Princeton survived a valiant effort from the Golden Flashes thanks to strong frontcourt play and late-game free throws.
Princeton survived a valiant effort from the Golden Flashes thanks to strong frontcourt play and late-game free throws, improving to 10-2 in the process

Princeton turned in a gritty performance on New Year’s Eve against the Golden Flashes of Kent State at Jadwin Gymnasium. Despite squandering a 15-point lead to trail by one inside the final minute, the Tigers held on 73-68 to run its surprising season record to 10-2. Kent State slipped to a respectable 9-4.

The Tigers won the game at the free throw line, making 29 of 40 while the Flashes managed just 14 of 22. Princeton enjoyed its greatest number of trips to the charity stripe in nine years.

Will Barrett led four Tigers in double-figures with 19, including 4 of 8 from behind the arc. Hans Brase (15 points to go with a team-high 9 rebounds), Ben Hazel (13) and TJ Bray (11) rounded out the Tigers’ balanced offensive display. Bray’s 5 assists moved him into sixth place on the Princeton career list, just nine behind Coach Henderson.

The teams were evenly matched in almost every statistical category other besides free throws. For the first time this season, Princeton was outscored from three point range in a game the Tigers won. Henderson was visibly relieved to survive a tough game in which his team was arguably outplayed at home. Neither team made a field goal in the final 4 minutes, but Princeton kept the Golden Flashes at bay by making the most of its numerous FT chances down the stretch. Henderson got ten players on the floor for significant minutes, a big factor in keeping his key players out of foul trouble.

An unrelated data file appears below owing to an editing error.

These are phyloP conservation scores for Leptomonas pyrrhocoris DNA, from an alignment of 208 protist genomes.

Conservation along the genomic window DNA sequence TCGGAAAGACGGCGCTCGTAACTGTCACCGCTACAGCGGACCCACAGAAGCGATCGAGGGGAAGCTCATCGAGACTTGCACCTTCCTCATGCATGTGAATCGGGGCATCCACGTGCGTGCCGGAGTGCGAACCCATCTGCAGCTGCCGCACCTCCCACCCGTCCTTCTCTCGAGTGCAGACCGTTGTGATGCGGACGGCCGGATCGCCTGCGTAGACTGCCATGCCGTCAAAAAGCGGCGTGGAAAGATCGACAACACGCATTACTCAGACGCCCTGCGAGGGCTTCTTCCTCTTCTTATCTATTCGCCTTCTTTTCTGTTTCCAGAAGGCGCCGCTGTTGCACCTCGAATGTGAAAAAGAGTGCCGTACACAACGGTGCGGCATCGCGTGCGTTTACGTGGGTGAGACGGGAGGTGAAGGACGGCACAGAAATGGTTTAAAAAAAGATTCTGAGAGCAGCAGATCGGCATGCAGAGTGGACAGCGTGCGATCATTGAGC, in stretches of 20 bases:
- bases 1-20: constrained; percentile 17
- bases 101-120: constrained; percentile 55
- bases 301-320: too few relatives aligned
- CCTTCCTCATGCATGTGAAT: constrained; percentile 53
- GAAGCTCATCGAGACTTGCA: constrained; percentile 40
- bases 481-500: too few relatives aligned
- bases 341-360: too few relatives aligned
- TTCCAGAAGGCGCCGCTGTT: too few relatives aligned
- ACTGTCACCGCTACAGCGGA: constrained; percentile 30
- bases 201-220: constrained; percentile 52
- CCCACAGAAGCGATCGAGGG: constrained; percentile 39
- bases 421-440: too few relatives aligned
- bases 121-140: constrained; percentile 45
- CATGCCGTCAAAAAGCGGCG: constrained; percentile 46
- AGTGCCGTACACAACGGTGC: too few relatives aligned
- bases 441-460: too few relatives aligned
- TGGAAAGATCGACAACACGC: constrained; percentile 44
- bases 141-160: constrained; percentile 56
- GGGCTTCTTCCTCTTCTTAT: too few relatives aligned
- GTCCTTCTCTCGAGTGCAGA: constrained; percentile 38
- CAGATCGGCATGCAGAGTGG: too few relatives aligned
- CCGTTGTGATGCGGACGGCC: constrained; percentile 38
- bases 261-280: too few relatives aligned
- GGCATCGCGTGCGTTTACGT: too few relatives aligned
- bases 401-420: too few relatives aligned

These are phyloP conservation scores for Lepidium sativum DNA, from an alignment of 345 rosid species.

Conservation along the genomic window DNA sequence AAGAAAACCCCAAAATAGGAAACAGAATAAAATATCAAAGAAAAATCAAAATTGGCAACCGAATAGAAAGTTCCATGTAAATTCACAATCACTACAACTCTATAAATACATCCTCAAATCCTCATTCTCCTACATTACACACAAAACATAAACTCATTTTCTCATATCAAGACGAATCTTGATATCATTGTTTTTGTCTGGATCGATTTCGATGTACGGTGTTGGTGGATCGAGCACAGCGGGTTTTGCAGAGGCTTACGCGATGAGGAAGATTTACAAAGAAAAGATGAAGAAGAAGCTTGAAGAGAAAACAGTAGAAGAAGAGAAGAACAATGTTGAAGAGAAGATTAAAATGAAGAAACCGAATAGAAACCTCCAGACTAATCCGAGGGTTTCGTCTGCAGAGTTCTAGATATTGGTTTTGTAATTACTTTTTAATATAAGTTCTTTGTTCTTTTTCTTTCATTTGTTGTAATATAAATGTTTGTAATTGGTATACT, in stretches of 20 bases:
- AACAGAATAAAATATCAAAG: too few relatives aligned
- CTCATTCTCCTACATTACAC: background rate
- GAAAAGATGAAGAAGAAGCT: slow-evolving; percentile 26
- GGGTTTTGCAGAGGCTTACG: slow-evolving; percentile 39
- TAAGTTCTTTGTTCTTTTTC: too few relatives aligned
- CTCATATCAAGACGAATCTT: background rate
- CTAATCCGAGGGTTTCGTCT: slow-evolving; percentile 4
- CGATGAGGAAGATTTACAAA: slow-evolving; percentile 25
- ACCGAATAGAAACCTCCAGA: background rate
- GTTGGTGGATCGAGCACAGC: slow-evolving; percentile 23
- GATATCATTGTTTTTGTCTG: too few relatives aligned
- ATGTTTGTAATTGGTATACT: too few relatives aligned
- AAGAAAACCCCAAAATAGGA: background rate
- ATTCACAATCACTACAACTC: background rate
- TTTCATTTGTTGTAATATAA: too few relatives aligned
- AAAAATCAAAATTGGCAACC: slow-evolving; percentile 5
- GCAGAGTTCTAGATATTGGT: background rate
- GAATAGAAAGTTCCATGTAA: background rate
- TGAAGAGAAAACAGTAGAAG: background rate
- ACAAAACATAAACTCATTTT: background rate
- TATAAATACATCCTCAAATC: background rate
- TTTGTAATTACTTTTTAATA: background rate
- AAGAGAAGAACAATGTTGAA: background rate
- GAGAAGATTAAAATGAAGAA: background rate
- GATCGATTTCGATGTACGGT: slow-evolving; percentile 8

Next up is a Saturday visit to Lynchburg, VA for an afternoon contest against the Liberty Flames, the final non-conference game for the Tigers before the Ivy opener at the Palestra on January 11.

Furious Comeback Lifts Princeton to Thrilling OT Victory at Penn State

Princeton rallied late to shock Penn State in front of a raucous crowd at Rec Hall. The win gives the 8-1 Tigers their second Top 100 road win of the season.
Princeton rallied late to shock Penn State in front of a raucous crowd at Rec Hall. The win gives the 8-1 Tigers their second Top 100 road win of the season. (Photo Credit: onwardstate.com)

Charles Klauder is a name probably unfamiliar to most Tiger fans, but his contributions to Tiger lore have been rich, indeed. The Philadelphia native was an early 20th century architect of particular renown for his work on college buildings, including the Cathedral of Learning at the University of Pittsburgh and several of Princeton’s distinctive dining and residence halls. He also designed the sites of the two greatest comebacks in Tiger history: the 50-49 win at the Palestra in 1999 in which the Tigers trailed Penn 33-9 early in the second half, and Saturday’s 81-79 OT shocker at Rec Hall on the Penn State campus. The Nittany Lions have not used Rec Hall for men’s basketball since 1996, but invited the Tigers to join them in a nostalgic trip down memory lane. The memory of this one will live for a very long time.